Ask Andie: How can I communicate with my awkward roommate?

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Dear Andie,

Recently, I moved out of my old apartment complex into a newer, more affordable place. I really love the ward already, but I just have one big issue. I have a really tough time understanding and connecting with my new roommate. He’s a little socially awkward, despite being funny a good portion of the time. And when I say socially awkward, I mean several things, one of which is sarcasm. If I try to be sarcastic, he takes it seriously, which makes me feel bad because sarcasm is common vernacular for me. That’s just the tip of the sword. I have to clean up after him a lot. I’ve been living on my own for well over six years, so I don’t particularly enjoy picking up wet towels in the living room or cleaning up mountains of dishes. 

How would you recommend I connect with my roommate, whom I struggle to understand?

Sincerely,

Living in awkward

 

One unfortunate inevitability of life is you’ll sometimes be forced to interact with people you don’t get along with. I’m sure you’re familiar with this, and you’ve probably had co-workers or classmates who irritated you, but it is tough when you find yourself stuck living with someone you can’t relate to.

The first step to fixing your communication problem is learning how to be his friend. Find out what things are important to him. Maybe you have to step out of your comfort zone to make him feel comfortable. You guys might not have anything in common, but I’m sure you can find a way to respect his interests. Instead of comparing him to you and the way you live your life, make an effort to participate in the activities that he enjoys. It’s possible that he’s looking for a friend in you but has no idea how to relate to you either. Since you’re the one who wrote to me, I’m putting you in charge of extending a hand of friendship. Ask him about his major, his interests, his childhood. Something. Who knows, maybe you do have things in common!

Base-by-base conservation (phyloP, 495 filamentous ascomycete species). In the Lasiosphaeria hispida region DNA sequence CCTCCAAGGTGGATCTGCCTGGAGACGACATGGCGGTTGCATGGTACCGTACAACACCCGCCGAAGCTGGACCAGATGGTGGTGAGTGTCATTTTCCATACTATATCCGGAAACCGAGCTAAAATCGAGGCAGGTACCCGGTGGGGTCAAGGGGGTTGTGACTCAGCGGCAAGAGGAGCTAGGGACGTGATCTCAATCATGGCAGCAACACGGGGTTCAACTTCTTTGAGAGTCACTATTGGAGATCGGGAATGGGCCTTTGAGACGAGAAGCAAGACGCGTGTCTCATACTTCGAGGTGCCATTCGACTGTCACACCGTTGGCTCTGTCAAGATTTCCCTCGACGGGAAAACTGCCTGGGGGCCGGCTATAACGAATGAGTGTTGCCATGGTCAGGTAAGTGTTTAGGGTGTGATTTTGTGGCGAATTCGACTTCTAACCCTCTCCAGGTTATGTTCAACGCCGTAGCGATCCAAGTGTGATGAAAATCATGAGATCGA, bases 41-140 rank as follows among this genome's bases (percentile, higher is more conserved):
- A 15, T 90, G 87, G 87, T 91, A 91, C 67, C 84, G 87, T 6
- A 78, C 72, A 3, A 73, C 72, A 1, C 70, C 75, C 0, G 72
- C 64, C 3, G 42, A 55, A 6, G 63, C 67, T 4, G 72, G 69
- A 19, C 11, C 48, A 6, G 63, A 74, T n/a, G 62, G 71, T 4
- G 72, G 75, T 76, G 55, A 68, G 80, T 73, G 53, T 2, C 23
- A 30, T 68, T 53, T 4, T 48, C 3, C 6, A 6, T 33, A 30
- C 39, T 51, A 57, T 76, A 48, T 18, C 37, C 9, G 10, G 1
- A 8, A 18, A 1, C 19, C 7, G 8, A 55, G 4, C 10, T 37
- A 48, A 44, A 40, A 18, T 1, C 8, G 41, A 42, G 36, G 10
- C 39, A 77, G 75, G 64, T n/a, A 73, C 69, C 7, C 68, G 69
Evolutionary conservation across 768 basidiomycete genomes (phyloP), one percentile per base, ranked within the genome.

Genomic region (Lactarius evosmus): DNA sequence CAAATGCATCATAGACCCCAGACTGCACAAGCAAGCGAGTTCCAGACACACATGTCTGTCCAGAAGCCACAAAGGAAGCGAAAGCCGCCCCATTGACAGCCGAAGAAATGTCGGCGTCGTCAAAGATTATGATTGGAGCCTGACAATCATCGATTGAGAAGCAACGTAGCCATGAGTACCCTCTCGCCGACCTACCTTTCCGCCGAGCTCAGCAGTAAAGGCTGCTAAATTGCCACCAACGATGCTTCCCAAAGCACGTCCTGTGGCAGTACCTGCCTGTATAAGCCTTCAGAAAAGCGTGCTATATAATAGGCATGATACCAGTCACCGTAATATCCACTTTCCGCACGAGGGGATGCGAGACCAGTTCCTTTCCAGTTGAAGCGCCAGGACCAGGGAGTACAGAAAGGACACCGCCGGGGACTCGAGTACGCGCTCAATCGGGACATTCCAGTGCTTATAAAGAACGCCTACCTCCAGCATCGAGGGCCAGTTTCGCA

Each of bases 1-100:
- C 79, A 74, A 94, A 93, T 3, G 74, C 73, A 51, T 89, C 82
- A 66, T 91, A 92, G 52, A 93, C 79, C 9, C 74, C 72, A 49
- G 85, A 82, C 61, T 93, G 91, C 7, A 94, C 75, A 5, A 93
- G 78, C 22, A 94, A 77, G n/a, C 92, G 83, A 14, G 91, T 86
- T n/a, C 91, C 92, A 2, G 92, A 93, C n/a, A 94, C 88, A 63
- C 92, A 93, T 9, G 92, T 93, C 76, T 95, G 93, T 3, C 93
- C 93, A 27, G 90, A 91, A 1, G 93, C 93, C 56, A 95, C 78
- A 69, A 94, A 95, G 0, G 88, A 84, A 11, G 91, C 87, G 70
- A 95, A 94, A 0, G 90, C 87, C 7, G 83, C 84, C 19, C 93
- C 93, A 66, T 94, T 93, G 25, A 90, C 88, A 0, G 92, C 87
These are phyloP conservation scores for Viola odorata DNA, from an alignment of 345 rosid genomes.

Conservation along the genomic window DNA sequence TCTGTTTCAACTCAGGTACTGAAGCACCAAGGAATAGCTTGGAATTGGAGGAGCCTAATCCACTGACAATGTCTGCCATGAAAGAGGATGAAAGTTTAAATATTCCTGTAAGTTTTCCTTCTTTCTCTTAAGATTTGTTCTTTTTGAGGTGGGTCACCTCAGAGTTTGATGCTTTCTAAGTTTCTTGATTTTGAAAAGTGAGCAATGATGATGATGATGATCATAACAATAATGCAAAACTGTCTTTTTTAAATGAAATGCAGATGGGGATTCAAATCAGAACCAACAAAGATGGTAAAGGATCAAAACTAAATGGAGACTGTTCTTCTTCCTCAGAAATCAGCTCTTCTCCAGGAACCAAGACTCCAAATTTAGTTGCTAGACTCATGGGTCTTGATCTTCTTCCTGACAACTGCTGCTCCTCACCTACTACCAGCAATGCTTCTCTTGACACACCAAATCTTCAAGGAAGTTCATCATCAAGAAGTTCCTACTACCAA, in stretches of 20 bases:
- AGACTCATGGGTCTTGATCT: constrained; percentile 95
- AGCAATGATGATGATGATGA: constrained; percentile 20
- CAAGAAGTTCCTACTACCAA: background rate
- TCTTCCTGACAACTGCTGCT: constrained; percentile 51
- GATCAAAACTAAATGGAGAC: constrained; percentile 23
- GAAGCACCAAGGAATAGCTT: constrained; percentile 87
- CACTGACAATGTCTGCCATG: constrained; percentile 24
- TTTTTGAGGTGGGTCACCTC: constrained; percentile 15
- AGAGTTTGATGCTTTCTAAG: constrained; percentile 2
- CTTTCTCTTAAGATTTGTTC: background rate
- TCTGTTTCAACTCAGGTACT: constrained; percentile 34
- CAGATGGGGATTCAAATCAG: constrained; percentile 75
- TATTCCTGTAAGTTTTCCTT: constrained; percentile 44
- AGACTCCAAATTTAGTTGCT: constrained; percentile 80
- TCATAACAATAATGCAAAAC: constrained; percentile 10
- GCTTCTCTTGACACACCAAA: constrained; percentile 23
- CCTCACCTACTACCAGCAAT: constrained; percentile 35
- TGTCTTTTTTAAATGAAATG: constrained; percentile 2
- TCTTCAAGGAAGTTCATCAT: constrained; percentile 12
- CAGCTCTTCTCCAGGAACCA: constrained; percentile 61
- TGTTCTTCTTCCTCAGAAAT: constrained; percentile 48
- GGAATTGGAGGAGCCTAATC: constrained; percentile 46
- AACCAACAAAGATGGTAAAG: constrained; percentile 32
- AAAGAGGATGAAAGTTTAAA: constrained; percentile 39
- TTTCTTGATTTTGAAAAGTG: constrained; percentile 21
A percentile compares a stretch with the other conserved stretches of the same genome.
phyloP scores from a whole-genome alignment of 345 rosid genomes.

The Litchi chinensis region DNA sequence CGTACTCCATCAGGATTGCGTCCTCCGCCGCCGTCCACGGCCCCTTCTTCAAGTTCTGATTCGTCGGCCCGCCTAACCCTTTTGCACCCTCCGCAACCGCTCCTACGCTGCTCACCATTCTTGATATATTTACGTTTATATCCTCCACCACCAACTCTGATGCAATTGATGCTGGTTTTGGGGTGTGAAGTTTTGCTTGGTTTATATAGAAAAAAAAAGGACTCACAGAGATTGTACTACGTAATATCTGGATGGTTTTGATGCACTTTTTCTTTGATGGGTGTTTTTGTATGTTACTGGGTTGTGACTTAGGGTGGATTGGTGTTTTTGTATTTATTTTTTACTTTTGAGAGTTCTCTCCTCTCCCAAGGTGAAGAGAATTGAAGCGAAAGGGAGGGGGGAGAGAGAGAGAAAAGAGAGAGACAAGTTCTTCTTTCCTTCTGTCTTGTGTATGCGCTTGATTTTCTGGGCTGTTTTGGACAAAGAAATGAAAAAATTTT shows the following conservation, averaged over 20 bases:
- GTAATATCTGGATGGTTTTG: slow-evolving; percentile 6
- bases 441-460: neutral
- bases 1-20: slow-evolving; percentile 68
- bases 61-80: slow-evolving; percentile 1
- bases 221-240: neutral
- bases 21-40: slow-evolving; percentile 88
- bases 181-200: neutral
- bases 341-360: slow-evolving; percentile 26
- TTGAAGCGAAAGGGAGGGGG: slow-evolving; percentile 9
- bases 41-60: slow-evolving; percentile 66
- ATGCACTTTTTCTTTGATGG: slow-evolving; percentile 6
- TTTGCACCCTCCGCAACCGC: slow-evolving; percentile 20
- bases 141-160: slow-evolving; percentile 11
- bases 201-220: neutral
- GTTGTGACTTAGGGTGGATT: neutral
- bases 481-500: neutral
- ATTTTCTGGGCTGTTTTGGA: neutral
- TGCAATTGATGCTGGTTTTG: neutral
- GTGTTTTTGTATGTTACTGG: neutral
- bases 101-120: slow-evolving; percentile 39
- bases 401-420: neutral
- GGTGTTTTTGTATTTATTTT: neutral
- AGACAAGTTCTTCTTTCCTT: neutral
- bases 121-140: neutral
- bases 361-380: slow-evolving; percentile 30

Even if you are completely different people with absolutely nothing to talk about, a mutual civility and friendliness can make living under the same roof much easier. You should at least try to get to the point where you can have a conversation over dinner. Until you get to that point, try to avoid using sarcasm. Think about it: as strange as it is to you that he doesn’t understand what you’re saying, it’s just as strange to him you don’t say what you mean. Be respectful of his personality and his worldview. Just because it’s not the same as yours doesn’t mean that it’s weird or bad. Believe it or not, people are different, and we have to respect the needs of others. Try looking at things from his perspective. You should be able to get an idea of how he thinks by talking to him and asking for his opinions.

As for the cleanliness thing, don’t touch his things. The worst thing you can do is clean up after him, because he’ll never change his habits. The second worst thing you can do is confront him and act accusatory. Hopefully if you’re reaching out to him, he won’t be offended if you ask him politely to hang up his towel or clean up his dishes. The most important thing is to talk to him. Get to know him. Tell him how you feel about the cleanliness of the apartment. Be nice, be a friend, but be open with him. Talk to him straight, no sarcasm, no jokes. You can navigate this tricky relationship with your roommate. I have faith in you.

Readers, what do you think? How do you handle difficult roommates? What advice would you give? Comment below or email . As always, we welcome all thoughts and opinions.

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